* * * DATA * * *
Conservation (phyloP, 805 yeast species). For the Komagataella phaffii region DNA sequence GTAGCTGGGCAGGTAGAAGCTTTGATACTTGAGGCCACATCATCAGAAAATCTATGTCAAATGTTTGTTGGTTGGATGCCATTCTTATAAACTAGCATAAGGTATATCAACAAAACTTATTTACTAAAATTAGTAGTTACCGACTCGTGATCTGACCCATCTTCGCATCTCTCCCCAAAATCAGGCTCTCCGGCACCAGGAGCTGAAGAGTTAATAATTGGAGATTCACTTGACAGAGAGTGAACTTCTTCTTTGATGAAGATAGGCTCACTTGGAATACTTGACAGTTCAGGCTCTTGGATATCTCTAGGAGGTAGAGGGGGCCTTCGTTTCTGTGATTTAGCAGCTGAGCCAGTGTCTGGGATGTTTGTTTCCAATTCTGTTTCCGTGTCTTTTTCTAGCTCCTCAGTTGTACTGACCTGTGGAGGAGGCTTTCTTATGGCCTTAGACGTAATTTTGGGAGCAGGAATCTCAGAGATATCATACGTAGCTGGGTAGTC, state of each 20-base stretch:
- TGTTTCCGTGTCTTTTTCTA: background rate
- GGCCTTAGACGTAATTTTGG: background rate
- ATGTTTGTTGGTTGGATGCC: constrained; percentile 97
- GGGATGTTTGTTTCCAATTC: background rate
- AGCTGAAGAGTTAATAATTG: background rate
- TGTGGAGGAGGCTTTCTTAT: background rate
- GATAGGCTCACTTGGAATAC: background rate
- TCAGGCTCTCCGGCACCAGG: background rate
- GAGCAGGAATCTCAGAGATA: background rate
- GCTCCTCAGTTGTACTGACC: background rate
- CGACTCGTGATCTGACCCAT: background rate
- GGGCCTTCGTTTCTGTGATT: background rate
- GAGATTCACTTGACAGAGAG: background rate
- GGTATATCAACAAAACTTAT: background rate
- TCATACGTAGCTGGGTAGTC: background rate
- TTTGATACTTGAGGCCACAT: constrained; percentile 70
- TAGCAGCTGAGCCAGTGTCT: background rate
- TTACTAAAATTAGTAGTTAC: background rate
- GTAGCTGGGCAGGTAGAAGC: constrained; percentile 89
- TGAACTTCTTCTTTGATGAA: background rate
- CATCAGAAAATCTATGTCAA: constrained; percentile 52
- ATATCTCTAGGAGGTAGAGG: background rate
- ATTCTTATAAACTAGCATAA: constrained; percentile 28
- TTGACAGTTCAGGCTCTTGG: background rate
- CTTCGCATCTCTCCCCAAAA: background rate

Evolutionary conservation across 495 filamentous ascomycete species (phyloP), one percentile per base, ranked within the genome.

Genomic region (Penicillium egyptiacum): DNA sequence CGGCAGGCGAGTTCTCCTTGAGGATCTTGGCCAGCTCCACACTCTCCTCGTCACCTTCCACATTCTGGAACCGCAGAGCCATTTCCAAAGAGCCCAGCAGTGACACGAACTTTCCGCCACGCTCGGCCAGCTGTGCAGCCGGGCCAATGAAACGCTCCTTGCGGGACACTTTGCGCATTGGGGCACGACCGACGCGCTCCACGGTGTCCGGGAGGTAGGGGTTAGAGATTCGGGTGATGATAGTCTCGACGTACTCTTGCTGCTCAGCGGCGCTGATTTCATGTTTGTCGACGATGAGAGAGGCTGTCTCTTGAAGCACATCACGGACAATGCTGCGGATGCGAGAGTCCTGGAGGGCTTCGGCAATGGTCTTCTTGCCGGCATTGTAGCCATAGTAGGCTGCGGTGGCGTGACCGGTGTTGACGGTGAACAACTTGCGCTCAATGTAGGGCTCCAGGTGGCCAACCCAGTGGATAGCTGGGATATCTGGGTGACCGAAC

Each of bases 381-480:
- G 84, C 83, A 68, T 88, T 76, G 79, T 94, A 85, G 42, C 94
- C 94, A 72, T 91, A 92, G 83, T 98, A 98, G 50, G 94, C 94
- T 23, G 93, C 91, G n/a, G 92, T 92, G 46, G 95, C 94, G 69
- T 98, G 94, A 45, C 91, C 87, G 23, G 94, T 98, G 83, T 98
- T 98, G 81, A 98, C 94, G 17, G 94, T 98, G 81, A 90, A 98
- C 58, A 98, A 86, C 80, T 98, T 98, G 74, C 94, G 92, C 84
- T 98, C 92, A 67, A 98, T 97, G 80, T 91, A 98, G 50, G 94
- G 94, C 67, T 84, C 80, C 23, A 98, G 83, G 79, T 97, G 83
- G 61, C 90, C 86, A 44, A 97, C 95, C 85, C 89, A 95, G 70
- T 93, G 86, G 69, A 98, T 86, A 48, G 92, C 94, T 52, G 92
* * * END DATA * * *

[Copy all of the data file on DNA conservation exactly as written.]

Conservation (phyloP, 805 yeast species). For the Komagataella phaffii region DNA sequence GTAGCTGGGCAGGTAGAAGCTTTGATACTTGAGGCCACATCATCAGAAAATCTATGTCAAATGTTTGTTGGTTGGATGCCATTCTTATAAACTAGCATAAGGTATATCAACAAAACTTATTTACTAAAATTAGTAGTTACCGACTCGTGATCTGACCCATCTTCGCATCTCTCCCCAAAATCAGGCTCTCCGGCACCAGGAGCTGAAGAGTTAATAATTGGAGATTCACTTGACAGAGAGTGAACTTCTTCTTTGATGAAGATAGGCTCACTTGGAATACTTGACAGTTCAGGCTCTTGGATATCTCTAGGAGGTAGAGGGGGCCTTCGTTTCTGTGATTTAGCAGCTGAGCCAGTGTCTGGGATGTTTGTTTCCAATTCTGTTTCCGTGTCTTTTTCTAGCTCCTCAGTTGTACTGACCTGTGGAGGAGGCTTTCTTATGGCCTTAGACGTAATTTTGGGAGCAGGAATCTCAGAGATATCATACGTAGCTGGGTAGTC, state of each 20-base stretch:
- TGTTTCCGTGTCTTTTTCTA: background rate
- GGCCTTAGACGTAATTTTGG: background rate
- ATGTTTGTTGGTTGGATGCC: constrained; percentile 97
- GGGATGTTTGTTTCCAATTC: background rate
- AGCTGAAGAGTTAATAATTG: background rate
- TGTGGAGGAGGCTTTCTTAT: background rate
- GATAGGCTCACTTGGAATAC: background rate
- TCAGGCTCTCCGGCACCAGG: background rate
- GAGCAGGAATCTCAGAGATA: background rate
- GCTCCTCAGTTGTACTGACC: background rate
- CGACTCGTGATCTGACCCAT: background rate
- GGGCCTTCGTTTCTGTGATT: background rate
- GAGATTCACTTGACAGAGAG: background rate
- GGTATATCAACAAAACTTAT: background rate
- TCATACGTAGCTGGGTAGTC: background rate
- TTTGATACTTGAGGCCACAT: constrained; percentile 70
- TAGCAGCTGAGCCAGTGTCT: background rate
- TTACTAAAATTAGTAGTTAC: background rate
- GTAGCTGGGCAGGTAGAAGC: constrained; percentile 89
- TGAACTTCTTCTTTGATGAA: background rate
- CATCAGAAAATCTATGTCAA: constrained; percentile 52
- ATATCTCTAGGAGGTAGAGG: background rate
- ATTCTTATAAACTAGCATAA: constrained; percentile 28
- TTGACAGTTCAGGCTCTTGG: background rate
- CTTCGCATCTCTCCCCAAAA: background rate

Evolutionary conservation across 495 filamentous ascomycete species (phyloP), one percentile per base, ranked within the genome.

Genomic region (Penicillium egyptiacum): DNA sequence CGGCAGGCGAGTTCTCCTTGAGGATCTTGGCCAGCTCCACACTCTCCTCGTCACCTTCCACATTCTGGAACCGCAGAGCCATTTCCAAAGAGCCCAGCAGTGACACGAACTTTCCGCCACGCTCGGCCAGCTGTGCAGCCGGGCCAATGAAACGCTCCTTGCGGGACACTTTGCGCATTGGGGCACGACCGACGCGCTCCACGGTGTCCGGGAGGTAGGGGTTAGAGATTCGGGTGATGATAGTCTCGACGTACTCTTGCTGCTCAGCGGCGCTGATTTCATGTTTGTCGACGATGAGAGAGGCTGTCTCTTGAAGCACATCACGGACAATGCTGCGGATGCGAGAGTCCTGGAGGGCTTCGGCAATGGTCTTCTTGCCGGCATTGTAGCCATAGTAGGCTGCGGTGGCGTGACCGGTGTTGACGGTGAACAACTTGCGCTCAATGTAGGGCTCCAGGTGGCCAACCCAGTGGATAGCTGGGATATCTGGGTGACCGAAC

Each of bases 381-480:
- G 84, C 83, A 68, T 88, T 76, G 79, T 94, A 85, G 42, C 94
- C 94, A 72, T 91, A 92, G 83, T 98, A 98, G 50, G 94, C 94
- T 23, G 93, C 91, G n/a, G 92, T 92, G 46, G 95, C 94, G 69
- T 98, G 94, A 45, C 91, C 87, G 23, G 94, T 98, G 83, T 98
- T 98, G 81, A 98, C 94, G 17, G 94, T 98, G 81, A 90, A 98
- C 58, A 98, A 86, C 80, T 98, T 98, G 74, C 94, G 92, C 84
- T 98, C 92, A 67, A 98, T 97, G 80, T 91, A 98, G 50, G 94
- G 94, C 67, T 84, C 80, C 23, A 98, G 83, G 79, T 97, G 83
- G 61, C 90, C 86, A 44, A 97, C 95, C 85, C 89, A 95, G 70
- T 93, G 86, G 69, A 98, T 86, A 48, G 92, C 94, T 52, G 92